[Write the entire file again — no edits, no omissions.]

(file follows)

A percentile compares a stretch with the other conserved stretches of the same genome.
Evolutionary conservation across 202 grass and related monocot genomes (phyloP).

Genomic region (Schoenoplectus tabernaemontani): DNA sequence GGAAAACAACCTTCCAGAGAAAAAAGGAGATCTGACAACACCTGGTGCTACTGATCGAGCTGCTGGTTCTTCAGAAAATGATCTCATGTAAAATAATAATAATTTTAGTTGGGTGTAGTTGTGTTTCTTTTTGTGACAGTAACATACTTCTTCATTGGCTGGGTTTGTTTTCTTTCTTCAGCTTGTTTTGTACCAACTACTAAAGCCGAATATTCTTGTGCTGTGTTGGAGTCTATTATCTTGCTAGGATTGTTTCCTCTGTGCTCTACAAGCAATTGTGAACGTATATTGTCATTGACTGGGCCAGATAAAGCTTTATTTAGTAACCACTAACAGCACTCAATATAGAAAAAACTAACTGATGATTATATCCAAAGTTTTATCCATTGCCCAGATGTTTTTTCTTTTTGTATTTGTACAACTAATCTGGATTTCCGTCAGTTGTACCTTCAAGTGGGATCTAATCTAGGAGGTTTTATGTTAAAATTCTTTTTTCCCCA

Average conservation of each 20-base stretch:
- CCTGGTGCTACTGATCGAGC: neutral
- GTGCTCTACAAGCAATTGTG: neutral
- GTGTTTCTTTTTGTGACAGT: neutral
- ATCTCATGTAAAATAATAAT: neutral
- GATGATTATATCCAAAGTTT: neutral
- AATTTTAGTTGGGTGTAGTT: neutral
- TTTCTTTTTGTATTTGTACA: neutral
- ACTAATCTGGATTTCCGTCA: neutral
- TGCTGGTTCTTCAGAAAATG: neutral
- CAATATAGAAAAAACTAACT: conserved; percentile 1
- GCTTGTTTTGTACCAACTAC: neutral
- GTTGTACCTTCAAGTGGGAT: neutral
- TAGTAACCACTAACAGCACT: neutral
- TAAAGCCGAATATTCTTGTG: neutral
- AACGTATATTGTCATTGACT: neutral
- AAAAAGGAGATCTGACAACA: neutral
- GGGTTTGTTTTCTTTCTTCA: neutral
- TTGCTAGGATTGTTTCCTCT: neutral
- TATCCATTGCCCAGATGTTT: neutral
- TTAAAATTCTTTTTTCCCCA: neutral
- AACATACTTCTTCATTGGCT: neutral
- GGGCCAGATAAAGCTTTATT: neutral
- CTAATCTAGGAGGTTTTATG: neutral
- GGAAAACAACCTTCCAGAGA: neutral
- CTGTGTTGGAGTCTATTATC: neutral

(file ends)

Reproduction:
A percentile compares a stretch with the other conserved stretches of the same genome.
Evolutionary conservation across 202 grass and related monocot genomes (phyloP).

Genomic region (Schoenoplectus tabernaemontani): DNA sequence GGAAAACAACCTTCCAGAGAAAAAAGGAGATCTGACAACACCTGGTGCTACTGATCGAGCTGCTGGTTCTTCAGAAAATGATCTCATGTAAAATAATAATAATTTTAGTTGGGTGTAGTTGTGTTTCTTTTTGTGACAGTAACATACTTCTTCATTGGCTGGGTTTGTTTTCTTTCTTCAGCTTGTTTTGTACCAACTACTAAAGCCGAATATTCTTGTGCTGTGTTGGAGTCTATTATCTTGCTAGGATTGTTTCCTCTGTGCTCTACAAGCAATTGTGAACGTATATTGTCATTGACTGGGCCAGATAAAGCTTTATTTAGTAACCACTAACAGCACTCAATATAGAAAAAACTAACTGATGATTATATCCAAAGTTTTATCCATTGCCCAGATGTTTTTTCTTTTTGTATTTGTACAACTAATCTGGATTTCCGTCAGTTGTACCTTCAAGTGGGATCTAATCTAGGAGGTTTTATGTTAAAATTCTTTTTTCCCCA

Average conservation of each 20-base stretch:
- CCTGGTGCTACTGATCGAGC: neutral
- GTGCTCTACAAGCAATTGTG: neutral
- GTGTTTCTTTTTGTGACAGT: neutral
- ATCTCATGTAAAATAATAAT: neutral
- GATGATTATATCCAAAGTTT: neutral
- AATTTTAGTTGGGTGTAGTT: neutral
- TTTCTTTTTGTATTTGTACA: neutral
- ACTAATCTGGATTTCCGTCA: neutral
- TGCTGGTTCTTCAGAAAATG: neutral
- CAATATAGAAAAAACTAACT: conserved; percentile 1
- GCTTGTTTTGTACCAACTAC: neutral
- GTTGTACCTTCAAGTGGGAT: neutral
- TAGTAACCACTAACAGCACT: neutral
- TAAAGCCGAATATTCTTGTG: neutral
- AACGTATATTGTCATTGACT: neutral
- AAAAAGGAGATCTGACAACA: neutral
- GGGTTTGTTTTCTTTCTTCA: neutral
- TTGCTAGGATTGTTTCCTCT: neutral
- TATCCATTGCCCAGATGTTT: neutral
- TTAAAATTCTTTTTTCCCCA: neutral
- AACATACTTCTTCATTGGCT: neutral
- GGGCCAGATAAAGCTTTATT: neutral
- CTAATCTAGGAGGTTTTATG: neutral
- GGAAAACAACCTTCCAGAGA: neutral
- CTGTGTTGGAGTCTATTATC: neutral